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Inflation On Steroids

October 15th, 2021 Comments off

Sheldon Filger-blogger for GlobalEconomicCrisis.com

 

 

 

For the past several months my blog has warned about the growing inflation threat to the global economy. That, and other economic distortions of a massive character, have made stagflation-inflation plus low or negative economic growth-an increasingly likely trend. Over that same period, central banks have nourished the flames of inflation, especially in the U.S.,  where theFederal Reserve has preached the erroneous gospel that inflation was only transitory, and therefore not a trend that should be of concern.

Reality has now caught up with the Fed.  At least some of the key players on the Federal Reserve have reluctantly agreed that inflationary pressures are real, and likely to be  a trend and not transitory. And then there is Larry Summers, former U.S. Treasury Secretary. He recently told Bloomberg News that the Federal Reserve’s policy errors are stoking inflation, making 1970s style stagflation inevitable. He told Bloomberg News, “we have a generation of central bankers who are defining themselves by their ‘wokeness.’…they’re defining themselves by how socially concerned they are.”

The causal factors for this surge of inflation are due to reactions by both sovereigns and their central banks to the Covid pandemic. Poorly conceived policy decisions have disrupted supply chains and labor markets. For example, in February of 2020 the percentage of eligible Americans in the active labor pool was 63.3%. By September of 2021 the labor participation rate had declined to 61.6%. With millions of workers absent from the labor pool and production and shipping of commodities and finished goods globally impeded, the resulting shortages have spiked prices of essential products, including food and energy.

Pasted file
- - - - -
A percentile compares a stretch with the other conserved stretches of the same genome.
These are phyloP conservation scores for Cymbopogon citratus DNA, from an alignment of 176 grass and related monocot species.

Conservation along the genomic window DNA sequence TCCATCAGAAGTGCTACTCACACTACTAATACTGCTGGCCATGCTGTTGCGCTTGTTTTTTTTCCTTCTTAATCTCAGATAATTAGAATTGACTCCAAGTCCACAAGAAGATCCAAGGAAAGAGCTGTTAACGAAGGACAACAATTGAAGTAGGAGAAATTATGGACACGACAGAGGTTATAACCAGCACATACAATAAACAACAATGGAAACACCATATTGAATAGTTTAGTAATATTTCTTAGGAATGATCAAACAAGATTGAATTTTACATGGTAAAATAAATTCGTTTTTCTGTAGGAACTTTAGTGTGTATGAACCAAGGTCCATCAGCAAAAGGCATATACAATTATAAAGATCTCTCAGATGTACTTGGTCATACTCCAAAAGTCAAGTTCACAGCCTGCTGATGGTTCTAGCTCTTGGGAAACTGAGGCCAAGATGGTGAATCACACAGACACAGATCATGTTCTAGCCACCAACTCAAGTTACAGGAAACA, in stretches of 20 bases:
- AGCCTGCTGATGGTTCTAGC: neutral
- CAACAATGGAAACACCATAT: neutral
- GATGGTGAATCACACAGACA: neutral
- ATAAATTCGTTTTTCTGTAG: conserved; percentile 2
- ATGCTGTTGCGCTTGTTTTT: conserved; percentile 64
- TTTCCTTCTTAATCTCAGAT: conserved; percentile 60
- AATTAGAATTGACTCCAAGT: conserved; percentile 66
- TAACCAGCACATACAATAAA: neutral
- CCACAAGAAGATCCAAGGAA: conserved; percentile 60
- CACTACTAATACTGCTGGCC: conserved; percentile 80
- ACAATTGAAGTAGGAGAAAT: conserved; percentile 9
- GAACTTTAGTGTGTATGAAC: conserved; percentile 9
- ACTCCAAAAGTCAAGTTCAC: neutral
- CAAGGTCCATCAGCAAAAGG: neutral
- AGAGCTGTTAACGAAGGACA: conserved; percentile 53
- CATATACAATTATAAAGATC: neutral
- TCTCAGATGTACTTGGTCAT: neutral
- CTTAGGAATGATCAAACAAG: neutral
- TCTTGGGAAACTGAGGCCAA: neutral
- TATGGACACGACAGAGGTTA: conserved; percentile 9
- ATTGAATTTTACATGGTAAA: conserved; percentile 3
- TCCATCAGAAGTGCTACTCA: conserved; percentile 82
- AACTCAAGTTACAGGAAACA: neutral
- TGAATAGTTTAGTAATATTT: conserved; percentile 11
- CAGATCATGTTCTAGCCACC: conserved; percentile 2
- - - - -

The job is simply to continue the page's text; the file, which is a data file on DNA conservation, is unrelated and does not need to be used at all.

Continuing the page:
As though government policy was not enough, central banks through profligate monetary policies have flooded a constricted global economy with unprecedented levels of liquidity. The result was fully predictable; turbocharged inflation. That is why housing prices in the U.S. have risen by more than 20% in the past year. They are projected to increase another 20% in the coming year, despite a weak economy. Simply put, the Federal Reserve, through artificially low interest rates and an out-of-control printing press, has encouraged speculators to buy up housing stock as investment properties, taking advantage of cheap money.

A stagflationary calamity looms just over the horizon. Unfortunately, policymakers and central bankers, especially in the United States, seem totally out of touch with reality, residing in a parallel universe while the global economy is on the edge of a cliff.